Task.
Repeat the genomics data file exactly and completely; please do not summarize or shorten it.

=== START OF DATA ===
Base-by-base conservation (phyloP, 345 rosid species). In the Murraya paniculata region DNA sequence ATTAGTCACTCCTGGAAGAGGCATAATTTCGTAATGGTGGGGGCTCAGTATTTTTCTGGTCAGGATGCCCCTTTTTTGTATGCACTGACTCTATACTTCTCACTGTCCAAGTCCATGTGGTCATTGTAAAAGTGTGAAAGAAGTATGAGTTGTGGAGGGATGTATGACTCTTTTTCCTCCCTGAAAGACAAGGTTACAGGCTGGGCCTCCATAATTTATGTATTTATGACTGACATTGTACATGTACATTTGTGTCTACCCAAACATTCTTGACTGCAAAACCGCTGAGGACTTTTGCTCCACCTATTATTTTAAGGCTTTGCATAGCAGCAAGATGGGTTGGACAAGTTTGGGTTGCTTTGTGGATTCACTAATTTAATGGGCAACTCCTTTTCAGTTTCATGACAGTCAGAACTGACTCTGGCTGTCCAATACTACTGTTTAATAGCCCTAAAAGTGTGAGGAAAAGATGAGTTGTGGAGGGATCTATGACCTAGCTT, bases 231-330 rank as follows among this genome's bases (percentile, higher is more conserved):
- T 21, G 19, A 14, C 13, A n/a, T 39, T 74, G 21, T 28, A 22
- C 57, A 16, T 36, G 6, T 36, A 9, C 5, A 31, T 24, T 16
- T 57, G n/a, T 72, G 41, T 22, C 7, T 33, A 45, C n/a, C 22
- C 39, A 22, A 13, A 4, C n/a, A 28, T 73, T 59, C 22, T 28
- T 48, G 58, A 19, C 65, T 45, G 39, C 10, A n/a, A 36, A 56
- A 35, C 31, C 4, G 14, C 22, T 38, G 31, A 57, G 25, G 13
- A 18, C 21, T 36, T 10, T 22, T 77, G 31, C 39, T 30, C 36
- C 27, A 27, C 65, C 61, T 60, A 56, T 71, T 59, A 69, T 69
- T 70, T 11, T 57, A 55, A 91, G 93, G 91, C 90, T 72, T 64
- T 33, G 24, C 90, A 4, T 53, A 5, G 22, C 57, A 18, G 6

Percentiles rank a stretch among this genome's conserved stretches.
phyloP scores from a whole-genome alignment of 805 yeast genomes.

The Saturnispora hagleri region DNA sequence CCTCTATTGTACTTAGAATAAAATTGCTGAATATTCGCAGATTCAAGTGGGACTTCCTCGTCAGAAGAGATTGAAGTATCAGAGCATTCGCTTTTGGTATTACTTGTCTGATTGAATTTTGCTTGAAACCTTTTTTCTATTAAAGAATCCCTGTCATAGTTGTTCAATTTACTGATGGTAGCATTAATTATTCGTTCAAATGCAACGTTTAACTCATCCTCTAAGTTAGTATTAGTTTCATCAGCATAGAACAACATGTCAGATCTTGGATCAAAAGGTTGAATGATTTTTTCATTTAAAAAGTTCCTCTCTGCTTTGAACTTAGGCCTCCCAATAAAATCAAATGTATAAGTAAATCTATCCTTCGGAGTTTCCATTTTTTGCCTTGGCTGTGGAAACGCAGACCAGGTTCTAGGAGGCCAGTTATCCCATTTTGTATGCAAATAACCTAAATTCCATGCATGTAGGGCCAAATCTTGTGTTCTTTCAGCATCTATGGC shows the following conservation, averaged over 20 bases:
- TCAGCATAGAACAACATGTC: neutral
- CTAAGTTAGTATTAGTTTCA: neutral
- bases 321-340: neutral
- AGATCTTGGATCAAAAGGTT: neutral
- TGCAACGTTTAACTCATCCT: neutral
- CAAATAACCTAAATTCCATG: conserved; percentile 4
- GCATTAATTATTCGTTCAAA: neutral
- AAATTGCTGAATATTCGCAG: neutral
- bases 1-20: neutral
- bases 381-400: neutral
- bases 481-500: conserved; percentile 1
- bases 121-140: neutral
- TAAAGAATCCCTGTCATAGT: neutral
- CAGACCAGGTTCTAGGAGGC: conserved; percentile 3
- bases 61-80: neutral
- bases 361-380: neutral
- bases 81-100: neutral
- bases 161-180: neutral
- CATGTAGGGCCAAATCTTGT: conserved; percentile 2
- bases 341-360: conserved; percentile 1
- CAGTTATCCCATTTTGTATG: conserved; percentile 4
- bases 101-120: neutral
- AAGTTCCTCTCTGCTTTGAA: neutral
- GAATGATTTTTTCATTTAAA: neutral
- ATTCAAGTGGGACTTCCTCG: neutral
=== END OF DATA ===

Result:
Base-by-base conservation (phyloP, 345 rosid species). In the Murraya paniculata region DNA sequence ATTAGTCACTCCTGGAAGAGGCATAATTTCGTAATGGTGGGGGCTCAGTATTTTTCTGGTCAGGATGCCCCTTTTTTGTATGCACTGACTCTATACTTCTCACTGTCCAAGTCCATGTGGTCATTGTAAAAGTGTGAAAGAAGTATGAGTTGTGGAGGGATGTATGACTCTTTTTCCTCCCTGAAAGACAAGGTTACAGGCTGGGCCTCCATAATTTATGTATTTATGACTGACATTGTACATGTACATTTGTGTCTACCCAAACATTCTTGACTGCAAAACCGCTGAGGACTTTTGCTCCACCTATTATTTTAAGGCTTTGCATAGCAGCAAGATGGGTTGGACAAGTTTGGGTTGCTTTGTGGATTCACTAATTTAATGGGCAACTCCTTTTCAGTTTCATGACAGTCAGAACTGACTCTGGCTGTCCAATACTACTGTTTAATAGCCCTAAAAGTGTGAGGAAAAGATGAGTTGTGGAGGGATCTATGACCTAGCTT, bases 231-330 rank as follows among this genome's bases (percentile, higher is more conserved):
- T 21, G 19, A 14, C 13, A n/a, T 39, T 74, G 21, T 28, A 22
- C 57, A 16, T 36, G 6, T 36, A 9, C 5, A 31, T 24, T 16
- T 57, G n/a, T 72, G 41, T 22, C 7, T 33, A 45, C n/a, C 22
- C 39, A 22, A 13, A 4, C n/a, A 28, T 73, T 59, C 22, T 28
- T 48, G 58, A 19, C 65, T 45, G 39, C 10, A n/a, A 36, A 56
- A 35, C 31, C 4, G 14, C 22, T 38, G 31, A 57, G 25, G 13
- A 18, C 21, T 36, T 10, T 22, T 77, G 31, C 39, T 30, C 36
- C 27, A 27, C 65, C 61, T 60, A 56, T 71, T 59, A 69, T 69
- T 70, T 11, T 57, A 55, A 91, G 93, G 91, C 90, T 72, T 64
- T 33, G 24, C 90, A 4, T 53, A 5, G 22, C 57, A 18, G 6

Percentiles rank a stretch among this genome's conserved stretches.
phyloP scores from a whole-genome alignment of 805 yeast genomes.

The Saturnispora hagleri region DNA sequence CCTCTATTGTACTTAGAATAAAATTGCTGAATATTCGCAGATTCAAGTGGGACTTCCTCGTCAGAAGAGATTGAAGTATCAGAGCATTCGCTTTTGGTATTACTTGTCTGATTGAATTTTGCTTGAAACCTTTTTTCTATTAAAGAATCCCTGTCATAGTTGTTCAATTTACTGATGGTAGCATTAATTATTCGTTCAAATGCAACGTTTAACTCATCCTCTAAGTTAGTATTAGTTTCATCAGCATAGAACAACATGTCAGATCTTGGATCAAAAGGTTGAATGATTTTTTCATTTAAAAAGTTCCTCTCTGCTTTGAACTTAGGCCTCCCAATAAAATCAAATGTATAAGTAAATCTATCCTTCGGAGTTTCCATTTTTTGCCTTGGCTGTGGAAACGCAGACCAGGTTCTAGGAGGCCAGTTATCCCATTTTGTATGCAAATAACCTAAATTCCATGCATGTAGGGCCAAATCTTGTGTTCTTTCAGCATCTATGGC shows the following conservation, averaged over 20 bases:
- TCAGCATAGAACAACATGTC: neutral
- CTAAGTTAGTATTAGTTTCA: neutral
- bases 321-340: neutral
- AGATCTTGGATCAAAAGGTT: neutral
- TGCAACGTTTAACTCATCCT: neutral
- CAAATAACCTAAATTCCATG: conserved; percentile 4
- GCATTAATTATTCGTTCAAA: neutral
- AAATTGCTGAATATTCGCAG: neutral
- bases 1-20: neutral
- bases 381-400: neutral
- bases 481-500: conserved; percentile 1
- bases 121-140: neutral
- TAAAGAATCCCTGTCATAGT: neutral
- CAGACCAGGTTCTAGGAGGC: conserved; percentile 3
- bases 61-80: neutral
- bases 361-380: neutral
- bases 81-100: neutral
- bases 161-180: neutral
- CATGTAGGGCCAAATCTTGT: conserved; percentile 2
- bases 341-360: conserved; percentile 1
- CAGTTATCCCATTTTGTATG: conserved; percentile 4
- bases 101-120: neutral
- AAGTTCCTCTCTGCTTTGAA: neutral
- GAATGATTTTTTCATTTAAA: neutral
- ATTCAAGTGGGACTTCCTCG: neutral